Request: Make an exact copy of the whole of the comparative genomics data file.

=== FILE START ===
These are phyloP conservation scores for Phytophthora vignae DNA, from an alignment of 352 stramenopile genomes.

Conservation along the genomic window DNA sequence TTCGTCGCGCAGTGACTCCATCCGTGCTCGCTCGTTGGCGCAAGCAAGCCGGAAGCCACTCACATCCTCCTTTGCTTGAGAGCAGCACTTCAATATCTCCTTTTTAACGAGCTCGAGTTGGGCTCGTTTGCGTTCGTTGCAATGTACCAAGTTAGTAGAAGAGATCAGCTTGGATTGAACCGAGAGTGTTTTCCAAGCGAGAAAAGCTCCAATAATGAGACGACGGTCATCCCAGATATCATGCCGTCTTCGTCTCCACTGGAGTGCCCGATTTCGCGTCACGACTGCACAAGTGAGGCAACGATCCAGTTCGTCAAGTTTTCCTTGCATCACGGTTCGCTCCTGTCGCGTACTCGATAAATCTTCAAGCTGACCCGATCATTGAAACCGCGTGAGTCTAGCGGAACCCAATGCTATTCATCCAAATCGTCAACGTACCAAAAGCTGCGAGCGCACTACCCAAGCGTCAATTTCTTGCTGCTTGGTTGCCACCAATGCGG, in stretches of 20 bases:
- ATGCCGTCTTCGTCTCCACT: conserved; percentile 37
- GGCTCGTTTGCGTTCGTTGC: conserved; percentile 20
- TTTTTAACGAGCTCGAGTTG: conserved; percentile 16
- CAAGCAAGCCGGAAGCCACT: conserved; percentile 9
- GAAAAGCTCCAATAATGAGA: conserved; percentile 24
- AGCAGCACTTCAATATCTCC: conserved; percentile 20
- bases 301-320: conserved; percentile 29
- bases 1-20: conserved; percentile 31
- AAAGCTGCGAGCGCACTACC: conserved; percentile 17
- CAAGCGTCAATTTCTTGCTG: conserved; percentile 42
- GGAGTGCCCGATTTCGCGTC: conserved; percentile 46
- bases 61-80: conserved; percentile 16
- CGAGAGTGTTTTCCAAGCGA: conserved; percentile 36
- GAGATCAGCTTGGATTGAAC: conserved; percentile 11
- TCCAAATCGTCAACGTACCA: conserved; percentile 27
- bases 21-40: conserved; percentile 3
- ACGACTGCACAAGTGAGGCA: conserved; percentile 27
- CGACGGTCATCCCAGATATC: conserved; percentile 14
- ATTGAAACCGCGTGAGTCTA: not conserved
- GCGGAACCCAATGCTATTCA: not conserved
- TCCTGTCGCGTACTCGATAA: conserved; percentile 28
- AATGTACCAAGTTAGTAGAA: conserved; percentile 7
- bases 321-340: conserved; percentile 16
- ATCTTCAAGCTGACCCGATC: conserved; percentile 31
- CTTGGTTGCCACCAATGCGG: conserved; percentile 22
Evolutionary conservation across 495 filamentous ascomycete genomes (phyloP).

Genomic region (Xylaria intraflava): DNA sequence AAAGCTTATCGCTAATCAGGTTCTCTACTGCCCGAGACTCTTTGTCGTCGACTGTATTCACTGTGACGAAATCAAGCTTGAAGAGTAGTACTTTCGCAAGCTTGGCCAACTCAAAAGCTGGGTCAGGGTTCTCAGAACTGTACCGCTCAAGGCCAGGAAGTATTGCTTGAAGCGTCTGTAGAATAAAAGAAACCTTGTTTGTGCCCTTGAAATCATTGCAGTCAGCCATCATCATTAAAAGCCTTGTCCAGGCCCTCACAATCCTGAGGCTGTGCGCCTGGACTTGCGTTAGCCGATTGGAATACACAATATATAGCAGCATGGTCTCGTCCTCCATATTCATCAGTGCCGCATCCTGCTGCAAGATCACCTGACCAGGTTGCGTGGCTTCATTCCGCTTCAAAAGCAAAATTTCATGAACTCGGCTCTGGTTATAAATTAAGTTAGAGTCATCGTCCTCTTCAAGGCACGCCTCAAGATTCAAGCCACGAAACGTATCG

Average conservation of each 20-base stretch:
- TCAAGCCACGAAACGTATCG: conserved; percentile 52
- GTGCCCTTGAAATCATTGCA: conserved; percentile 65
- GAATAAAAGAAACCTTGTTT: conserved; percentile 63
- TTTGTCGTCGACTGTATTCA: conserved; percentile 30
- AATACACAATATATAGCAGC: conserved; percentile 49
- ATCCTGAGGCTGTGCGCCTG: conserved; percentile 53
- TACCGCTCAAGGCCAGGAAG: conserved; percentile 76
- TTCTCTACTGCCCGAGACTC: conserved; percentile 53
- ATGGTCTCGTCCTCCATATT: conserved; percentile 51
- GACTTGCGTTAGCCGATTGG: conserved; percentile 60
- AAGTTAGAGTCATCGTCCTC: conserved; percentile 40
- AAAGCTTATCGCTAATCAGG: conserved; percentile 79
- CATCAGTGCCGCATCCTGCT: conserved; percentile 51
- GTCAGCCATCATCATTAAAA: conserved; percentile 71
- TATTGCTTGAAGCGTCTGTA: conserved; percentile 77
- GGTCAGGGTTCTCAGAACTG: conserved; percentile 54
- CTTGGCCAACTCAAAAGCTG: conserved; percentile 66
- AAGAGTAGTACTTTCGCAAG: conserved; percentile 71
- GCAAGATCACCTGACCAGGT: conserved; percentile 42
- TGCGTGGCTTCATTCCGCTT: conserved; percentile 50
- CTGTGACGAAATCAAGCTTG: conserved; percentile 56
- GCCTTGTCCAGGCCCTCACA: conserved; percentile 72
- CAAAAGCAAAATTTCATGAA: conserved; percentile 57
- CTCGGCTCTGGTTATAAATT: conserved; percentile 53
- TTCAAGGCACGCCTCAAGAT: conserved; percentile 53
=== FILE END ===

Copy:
These are phyloP conservation scores for Phytophthora vignae DNA, from an alignment of 352 stramenopile genomes.

Conservation along the genomic window DNA sequence TTCGTCGCGCAGTGACTCCATCCGTGCTCGCTCGTTGGCGCAAGCAAGCCGGAAGCCACTCACATCCTCCTTTGCTTGAGAGCAGCACTTCAATATCTCCTTTTTAACGAGCTCGAGTTGGGCTCGTTTGCGTTCGTTGCAATGTACCAAGTTAGTAGAAGAGATCAGCTTGGATTGAACCGAGAGTGTTTTCCAAGCGAGAAAAGCTCCAATAATGAGACGACGGTCATCCCAGATATCATGCCGTCTTCGTCTCCACTGGAGTGCCCGATTTCGCGTCACGACTGCACAAGTGAGGCAACGATCCAGTTCGTCAAGTTTTCCTTGCATCACGGTTCGCTCCTGTCGCGTACTCGATAAATCTTCAAGCTGACCCGATCATTGAAACCGCGTGAGTCTAGCGGAACCCAATGCTATTCATCCAAATCGTCAACGTACCAAAAGCTGCGAGCGCACTACCCAAGCGTCAATTTCTTGCTGCTTGGTTGCCACCAATGCGG, in stretches of 20 bases:
- ATGCCGTCTTCGTCTCCACT: conserved; percentile 37
- GGCTCGTTTGCGTTCGTTGC: conserved; percentile 20
- TTTTTAACGAGCTCGAGTTG: conserved; percentile 16
- CAAGCAAGCCGGAAGCCACT: conserved; percentile 9
- GAAAAGCTCCAATAATGAGA: conserved; percentile 24
- AGCAGCACTTCAATATCTCC: conserved; percentile 20
- bases 301-320: conserved; percentile 29
- bases 1-20: conserved; percentile 31
- AAAGCTGCGAGCGCACTACC: conserved; percentile 17
- CAAGCGTCAATTTCTTGCTG: conserved; percentile 42
- GGAGTGCCCGATTTCGCGTC: conserved; percentile 46
- bases 61-80: conserved; percentile 16
- CGAGAGTGTTTTCCAAGCGA: conserved; percentile 36
- GAGATCAGCTTGGATTGAAC: conserved; percentile 11
- TCCAAATCGTCAACGTACCA: conserved; percentile 27
- bases 21-40: conserved; percentile 3
- ACGACTGCACAAGTGAGGCA: conserved; percentile 27
- CGACGGTCATCCCAGATATC: conserved; percentile 14
- ATTGAAACCGCGTGAGTCTA: not conserved
- GCGGAACCCAATGCTATTCA: not conserved
- TCCTGTCGCGTACTCGATAA: conserved; percentile 28
- AATGTACCAAGTTAGTAGAA: conserved; percentile 7
- bases 321-340: conserved; percentile 16
- ATCTTCAAGCTGACCCGATC: conserved; percentile 31
- CTTGGTTGCCACCAATGCGG: conserved; percentile 22
Evolutionary conservation across 495 filamentous ascomycete genomes (phyloP).

Genomic region (Xylaria intraflava): DNA sequence AAAGCTTATCGCTAATCAGGTTCTCTACTGCCCGAGACTCTTTGTCGTCGACTGTATTCACTGTGACGAAATCAAGCTTGAAGAGTAGTACTTTCGCAAGCTTGGCCAACTCAAAAGCTGGGTCAGGGTTCTCAGAACTGTACCGCTCAAGGCCAGGAAGTATTGCTTGAAGCGTCTGTAGAATAAAAGAAACCTTGTTTGTGCCCTTGAAATCATTGCAGTCAGCCATCATCATTAAAAGCCTTGTCCAGGCCCTCACAATCCTGAGGCTGTGCGCCTGGACTTGCGTTAGCCGATTGGAATACACAATATATAGCAGCATGGTCTCGTCCTCCATATTCATCAGTGCCGCATCCTGCTGCAAGATCACCTGACCAGGTTGCGTGGCTTCATTCCGCTTCAAAAGCAAAATTTCATGAACTCGGCTCTGGTTATAAATTAAGTTAGAGTCATCGTCCTCTTCAAGGCACGCCTCAAGATTCAAGCCACGAAACGTATCG

Average conservation of each 20-base stretch:
- TCAAGCCACGAAACGTATCG: conserved; percentile 52
- GTGCCCTTGAAATCATTGCA: conserved; percentile 65
- GAATAAAAGAAACCTTGTTT: conserved; percentile 63
- TTTGTCGTCGACTGTATTCA: conserved; percentile 30
- AATACACAATATATAGCAGC: conserved; percentile 49
- ATCCTGAGGCTGTGCGCCTG: conserved; percentile 53
- TACCGCTCAAGGCCAGGAAG: conserved; percentile 76
- TTCTCTACTGCCCGAGACTC: conserved; percentile 53
- ATGGTCTCGTCCTCCATATT: conserved; percentile 51
- GACTTGCGTTAGCCGATTGG: conserved; percentile 60
- AAGTTAGAGTCATCGTCCTC: conserved; percentile 40
- AAAGCTTATCGCTAATCAGG: conserved; percentile 79
- CATCAGTGCCGCATCCTGCT: conserved; percentile 51
- GTCAGCCATCATCATTAAAA: conserved; percentile 71
- TATTGCTTGAAGCGTCTGTA: conserved; percentile 77
- GGTCAGGGTTCTCAGAACTG: conserved; percentile 54
- CTTGGCCAACTCAAAAGCTG: conserved; percentile 66
- AAGAGTAGTACTTTCGCAAG: conserved; percentile 71
- GCAAGATCACCTGACCAGGT: conserved; percentile 42
- TGCGTGGCTTCATTCCGCTT: conserved; percentile 50
- CTGTGACGAAATCAAGCTTG: conserved; percentile 56
- GCCTTGTCCAGGCCCTCACA: conserved; percentile 72
- CAAAAGCAAAATTTCATGAA: conserved; percentile 57
- CTCGGCTCTGGTTATAAATT: conserved; percentile 53
- TTCAAGGCACGCCTCAAGAT: conserved; percentile 53